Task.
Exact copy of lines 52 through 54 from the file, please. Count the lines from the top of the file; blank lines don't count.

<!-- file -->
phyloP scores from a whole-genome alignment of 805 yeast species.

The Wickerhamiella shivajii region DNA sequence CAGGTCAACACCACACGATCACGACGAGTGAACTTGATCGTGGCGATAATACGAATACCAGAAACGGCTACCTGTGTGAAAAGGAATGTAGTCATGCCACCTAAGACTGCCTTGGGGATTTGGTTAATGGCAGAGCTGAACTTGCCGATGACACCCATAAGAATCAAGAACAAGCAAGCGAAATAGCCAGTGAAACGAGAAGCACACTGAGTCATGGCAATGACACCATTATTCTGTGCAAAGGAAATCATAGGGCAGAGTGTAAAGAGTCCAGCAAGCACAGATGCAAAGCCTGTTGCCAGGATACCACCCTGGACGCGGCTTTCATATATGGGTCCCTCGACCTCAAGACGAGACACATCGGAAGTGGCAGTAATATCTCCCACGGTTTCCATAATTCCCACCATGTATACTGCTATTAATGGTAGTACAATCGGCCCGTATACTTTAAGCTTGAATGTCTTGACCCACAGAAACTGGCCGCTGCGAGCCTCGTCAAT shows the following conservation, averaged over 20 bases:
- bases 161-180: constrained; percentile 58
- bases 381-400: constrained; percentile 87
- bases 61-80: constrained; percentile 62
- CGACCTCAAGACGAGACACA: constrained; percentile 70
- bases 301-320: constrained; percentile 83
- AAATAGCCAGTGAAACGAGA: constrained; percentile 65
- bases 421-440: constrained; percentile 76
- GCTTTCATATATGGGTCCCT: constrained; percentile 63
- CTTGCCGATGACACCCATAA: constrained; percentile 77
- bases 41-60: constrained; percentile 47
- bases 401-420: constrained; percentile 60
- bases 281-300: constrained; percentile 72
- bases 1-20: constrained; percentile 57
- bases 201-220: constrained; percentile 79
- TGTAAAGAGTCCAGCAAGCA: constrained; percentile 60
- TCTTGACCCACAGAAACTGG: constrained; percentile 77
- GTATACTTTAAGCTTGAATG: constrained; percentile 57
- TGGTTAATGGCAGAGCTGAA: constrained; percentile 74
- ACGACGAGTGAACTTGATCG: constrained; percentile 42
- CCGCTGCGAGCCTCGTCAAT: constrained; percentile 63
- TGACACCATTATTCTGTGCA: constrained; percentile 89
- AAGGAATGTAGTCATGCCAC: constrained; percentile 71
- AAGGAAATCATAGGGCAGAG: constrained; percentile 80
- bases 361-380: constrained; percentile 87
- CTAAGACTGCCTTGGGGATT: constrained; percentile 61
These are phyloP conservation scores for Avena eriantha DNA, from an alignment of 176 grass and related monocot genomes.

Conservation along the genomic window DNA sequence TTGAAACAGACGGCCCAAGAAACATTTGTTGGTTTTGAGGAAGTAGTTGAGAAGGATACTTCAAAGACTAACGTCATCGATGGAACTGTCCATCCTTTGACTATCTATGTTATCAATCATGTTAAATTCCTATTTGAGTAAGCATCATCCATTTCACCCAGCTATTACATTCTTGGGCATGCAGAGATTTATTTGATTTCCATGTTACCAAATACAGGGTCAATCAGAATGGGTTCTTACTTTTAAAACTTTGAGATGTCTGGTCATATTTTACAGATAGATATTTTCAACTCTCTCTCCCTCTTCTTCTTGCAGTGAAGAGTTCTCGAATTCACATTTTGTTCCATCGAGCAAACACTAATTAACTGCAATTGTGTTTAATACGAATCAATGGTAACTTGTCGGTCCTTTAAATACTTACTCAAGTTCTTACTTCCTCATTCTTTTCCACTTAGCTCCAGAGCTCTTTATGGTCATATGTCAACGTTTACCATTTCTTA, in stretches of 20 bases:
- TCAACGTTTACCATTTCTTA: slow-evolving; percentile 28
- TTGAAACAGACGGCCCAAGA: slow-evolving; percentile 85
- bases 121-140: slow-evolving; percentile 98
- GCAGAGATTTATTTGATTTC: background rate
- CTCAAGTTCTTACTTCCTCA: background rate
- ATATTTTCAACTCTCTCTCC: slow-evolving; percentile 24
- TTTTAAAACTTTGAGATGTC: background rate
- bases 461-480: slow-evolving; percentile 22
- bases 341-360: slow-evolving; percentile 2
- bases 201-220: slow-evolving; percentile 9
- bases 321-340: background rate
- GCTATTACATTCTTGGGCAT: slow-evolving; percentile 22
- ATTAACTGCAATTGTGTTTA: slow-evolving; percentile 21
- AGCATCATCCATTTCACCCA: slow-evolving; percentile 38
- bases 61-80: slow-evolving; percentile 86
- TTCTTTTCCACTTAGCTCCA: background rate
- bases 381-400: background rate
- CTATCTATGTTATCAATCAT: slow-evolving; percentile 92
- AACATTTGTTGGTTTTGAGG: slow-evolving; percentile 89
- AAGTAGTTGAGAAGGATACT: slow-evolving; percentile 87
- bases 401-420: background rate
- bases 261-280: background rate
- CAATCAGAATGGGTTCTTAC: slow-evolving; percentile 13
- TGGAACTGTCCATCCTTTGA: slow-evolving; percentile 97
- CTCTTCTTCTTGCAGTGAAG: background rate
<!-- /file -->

- CAATCAGAATGGGTTCTTAC: slow-evolving; percentile 13
- TGGAACTGTCCATCCTTTGA: slow-evolving; percentile 97
- CTCTTCTTCTTGCAGTGAAG: background rate